July 29, 2013 — A new method of vaccine design, called the Multiple Antigen Presentation System (MAPS), may result in vaccines that bring together the benefits of whole-cell and acellular or defined subunit vaccination. The method, pioneered by researchers at Boston Children’s Hospital, permits rapid construction of new vaccines that activate mulitple arms of the immune system simultaneously against one or more pathogens, generating robust immune protection with a lower risk of adverse effects.As reported by Fan Zhang, PhD, Ying-Jie Lu, PhD, and Richard Malley, MD, from Boston Children’s Division of Infectious Disease, in the Proceedings of the National Academy of Sciences on July 29, the method could speed development of new vaccines for a range of globally serious pathogens, or infectious agents.Broadly speaking, the vaccines available today fall into two categories: whole-cell vaccines, which rely on weakened or killed bacteria or viruses; and acellular or subunit vaccines, which include a limited number of antigens — portions of a pathogen that trigger an immune response. Both approaches have advantages and disadvantages.”Whole-cell vaccines elicit a broad range of immune responses, often just as an infection would, but can cause side effects and are hard to standardize,” said Malley. “Acellular vaccines can provide good early immunity with less risk of side effects, but the immune responses they induce wane with time.”The MAPS method may allow vaccine developers to take a middle ground, where they can link multiple protein and polysaccharide (sugar) antigens from one or more pathogens together in a modular fashion, much as one would connect Lego blocks.The resulting complex — which resembles a scaffold of polysaccharides studded with proteins — can stimulate both antibody and T-cell responses simultaneously much like whole-cell vaccines, resulting in stronger immunity to the source pathogen(s). However, because the composition of a MAPS vaccine is well defined and based on the use of isolated antigens (as one would find with an acellular vaccine) the risk of side effects should be greatly reduced.For instance, mice injected with a MAPS vaccine combining proteins from tuberculosis (TB) and polysaccharides from Streptococcus pneumoniae (pneumococcus) mounted vigorous antibody and T-cell responses against TB, whereas those vaccinated with TB protein antigens alone mounted only an antibody response.Similarly, 90 percent of mice given a MAPS-based vaccine containing multiple pneumococcal polysaccharide and protein antigens were protected from a lethal pneumococcus infection, mounting strong antibody and T-cell responses against the bacteria. By contrast, 30 percent of mice vaccinated with the same antigens in an unbound state survived the same challenge.”The MAPS technology gives you the advantages of: whole-cell vaccines while being much more deliberate about which antigens you include; doing it in a quantitative and precise way; and including a number of antigens so as to try to replicate the effectiveness of whole-cell vaccination,” Malley explained. “The immunogenicity of these constructs is greater than the sum of their parts, somewhat because they are presented to the host as particles.”The system relies on the interactions of two compounds, biotin and rhizavidin, rather than covalent binding as is used in most of the current conjugate vaccines. To build a MAPS vaccine, biotin is bound to the polysaccharide(s) of choice and rhizavidin to the protein(s). The biotin and rhizavidin then bind together through an affinity interaction analogous to Velcro. The construction process is highly efficient, significantly reducing the time and cost of vaccine development and production.While his team’s initial work has focused on bacterial pathogens, Malley believes the technology could impact vaccine development for a broad range of pathogens, in particular those of importance in the developing world. …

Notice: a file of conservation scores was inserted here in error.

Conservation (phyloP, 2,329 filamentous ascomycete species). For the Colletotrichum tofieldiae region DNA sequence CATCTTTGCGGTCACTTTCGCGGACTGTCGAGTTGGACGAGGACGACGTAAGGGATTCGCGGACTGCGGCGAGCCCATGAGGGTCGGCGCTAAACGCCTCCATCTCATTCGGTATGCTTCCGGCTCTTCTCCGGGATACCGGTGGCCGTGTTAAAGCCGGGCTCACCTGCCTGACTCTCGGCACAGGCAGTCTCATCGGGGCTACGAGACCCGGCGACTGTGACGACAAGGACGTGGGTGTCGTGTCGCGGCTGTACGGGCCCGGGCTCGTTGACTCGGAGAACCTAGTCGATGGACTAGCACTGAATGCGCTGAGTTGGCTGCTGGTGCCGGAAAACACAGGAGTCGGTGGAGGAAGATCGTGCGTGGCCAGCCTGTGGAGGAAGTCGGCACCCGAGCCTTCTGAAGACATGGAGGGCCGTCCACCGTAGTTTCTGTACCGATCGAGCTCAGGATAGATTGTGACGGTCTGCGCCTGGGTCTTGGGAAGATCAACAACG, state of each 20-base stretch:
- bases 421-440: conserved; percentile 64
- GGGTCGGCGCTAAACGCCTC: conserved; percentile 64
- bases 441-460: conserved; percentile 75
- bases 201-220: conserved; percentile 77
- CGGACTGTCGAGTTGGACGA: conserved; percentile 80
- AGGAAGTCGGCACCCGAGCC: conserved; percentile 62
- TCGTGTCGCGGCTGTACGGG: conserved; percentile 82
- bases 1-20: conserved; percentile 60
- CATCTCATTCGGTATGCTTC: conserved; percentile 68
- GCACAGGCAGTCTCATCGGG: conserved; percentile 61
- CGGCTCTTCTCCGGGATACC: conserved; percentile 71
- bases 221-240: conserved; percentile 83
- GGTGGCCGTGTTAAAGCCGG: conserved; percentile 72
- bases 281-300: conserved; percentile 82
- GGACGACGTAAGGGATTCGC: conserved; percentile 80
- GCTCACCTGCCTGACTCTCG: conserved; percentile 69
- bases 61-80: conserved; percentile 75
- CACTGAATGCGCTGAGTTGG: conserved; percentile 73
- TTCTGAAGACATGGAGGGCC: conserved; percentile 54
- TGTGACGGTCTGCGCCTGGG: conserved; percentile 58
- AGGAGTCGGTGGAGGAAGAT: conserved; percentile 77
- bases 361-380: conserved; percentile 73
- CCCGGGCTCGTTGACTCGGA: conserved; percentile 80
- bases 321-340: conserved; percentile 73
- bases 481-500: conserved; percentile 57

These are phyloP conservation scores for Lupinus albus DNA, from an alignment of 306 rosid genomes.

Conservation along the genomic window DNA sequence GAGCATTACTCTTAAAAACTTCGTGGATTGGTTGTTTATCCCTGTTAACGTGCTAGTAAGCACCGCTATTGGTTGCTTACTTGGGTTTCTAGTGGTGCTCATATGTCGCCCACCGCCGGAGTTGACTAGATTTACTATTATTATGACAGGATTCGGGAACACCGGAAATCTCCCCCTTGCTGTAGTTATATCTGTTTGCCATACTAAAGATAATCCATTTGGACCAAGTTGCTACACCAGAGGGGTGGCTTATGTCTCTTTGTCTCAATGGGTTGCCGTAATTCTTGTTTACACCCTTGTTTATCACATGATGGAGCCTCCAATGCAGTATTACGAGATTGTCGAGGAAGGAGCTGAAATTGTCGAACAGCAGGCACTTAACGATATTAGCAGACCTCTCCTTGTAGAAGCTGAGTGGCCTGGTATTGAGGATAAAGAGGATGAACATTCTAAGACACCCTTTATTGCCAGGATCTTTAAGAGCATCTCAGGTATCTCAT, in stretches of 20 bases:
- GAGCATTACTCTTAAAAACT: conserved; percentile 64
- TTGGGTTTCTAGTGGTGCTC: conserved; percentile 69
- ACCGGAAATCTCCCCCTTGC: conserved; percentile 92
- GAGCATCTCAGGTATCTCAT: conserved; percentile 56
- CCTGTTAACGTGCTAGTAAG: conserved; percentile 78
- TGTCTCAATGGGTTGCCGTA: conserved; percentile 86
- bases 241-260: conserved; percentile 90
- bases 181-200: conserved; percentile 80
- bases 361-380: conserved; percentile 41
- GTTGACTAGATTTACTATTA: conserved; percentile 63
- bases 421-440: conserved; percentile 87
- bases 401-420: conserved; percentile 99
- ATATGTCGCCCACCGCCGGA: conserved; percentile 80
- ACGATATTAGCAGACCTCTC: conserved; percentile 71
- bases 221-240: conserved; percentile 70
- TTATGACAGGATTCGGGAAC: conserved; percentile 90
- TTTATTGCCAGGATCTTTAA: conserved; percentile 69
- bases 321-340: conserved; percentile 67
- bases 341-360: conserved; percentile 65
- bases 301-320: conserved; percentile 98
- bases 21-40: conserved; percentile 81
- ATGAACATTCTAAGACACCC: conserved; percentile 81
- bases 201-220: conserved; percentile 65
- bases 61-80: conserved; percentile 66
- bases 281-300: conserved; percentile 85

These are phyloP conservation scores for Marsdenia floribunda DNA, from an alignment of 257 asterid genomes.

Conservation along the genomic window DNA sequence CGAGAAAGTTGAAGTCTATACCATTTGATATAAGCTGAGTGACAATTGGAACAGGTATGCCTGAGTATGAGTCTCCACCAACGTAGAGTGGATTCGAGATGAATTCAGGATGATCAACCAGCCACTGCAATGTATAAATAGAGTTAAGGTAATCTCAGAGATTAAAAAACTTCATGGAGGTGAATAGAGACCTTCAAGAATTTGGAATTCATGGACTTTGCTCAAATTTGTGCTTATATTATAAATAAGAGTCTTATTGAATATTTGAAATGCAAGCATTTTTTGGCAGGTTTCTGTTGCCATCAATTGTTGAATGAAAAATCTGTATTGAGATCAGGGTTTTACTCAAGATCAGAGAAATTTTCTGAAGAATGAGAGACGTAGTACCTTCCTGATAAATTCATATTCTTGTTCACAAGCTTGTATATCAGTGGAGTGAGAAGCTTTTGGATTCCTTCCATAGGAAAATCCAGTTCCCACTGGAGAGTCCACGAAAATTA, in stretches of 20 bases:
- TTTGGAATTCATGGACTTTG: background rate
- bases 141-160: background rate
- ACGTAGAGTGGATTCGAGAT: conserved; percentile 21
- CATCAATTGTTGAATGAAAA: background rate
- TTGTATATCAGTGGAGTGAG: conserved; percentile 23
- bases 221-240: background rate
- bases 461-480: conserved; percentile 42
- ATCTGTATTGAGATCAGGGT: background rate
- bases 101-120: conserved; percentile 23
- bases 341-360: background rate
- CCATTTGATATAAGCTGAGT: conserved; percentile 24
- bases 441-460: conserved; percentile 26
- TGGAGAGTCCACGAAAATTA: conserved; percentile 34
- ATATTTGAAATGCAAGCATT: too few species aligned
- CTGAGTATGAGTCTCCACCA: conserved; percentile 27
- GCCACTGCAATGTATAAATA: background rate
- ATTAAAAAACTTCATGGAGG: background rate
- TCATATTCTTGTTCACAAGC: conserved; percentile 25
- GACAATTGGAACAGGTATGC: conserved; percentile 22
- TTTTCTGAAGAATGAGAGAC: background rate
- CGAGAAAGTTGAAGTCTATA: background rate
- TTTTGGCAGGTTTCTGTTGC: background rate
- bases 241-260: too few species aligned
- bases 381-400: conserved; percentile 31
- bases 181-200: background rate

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New method rapidly identifies specific strains of illness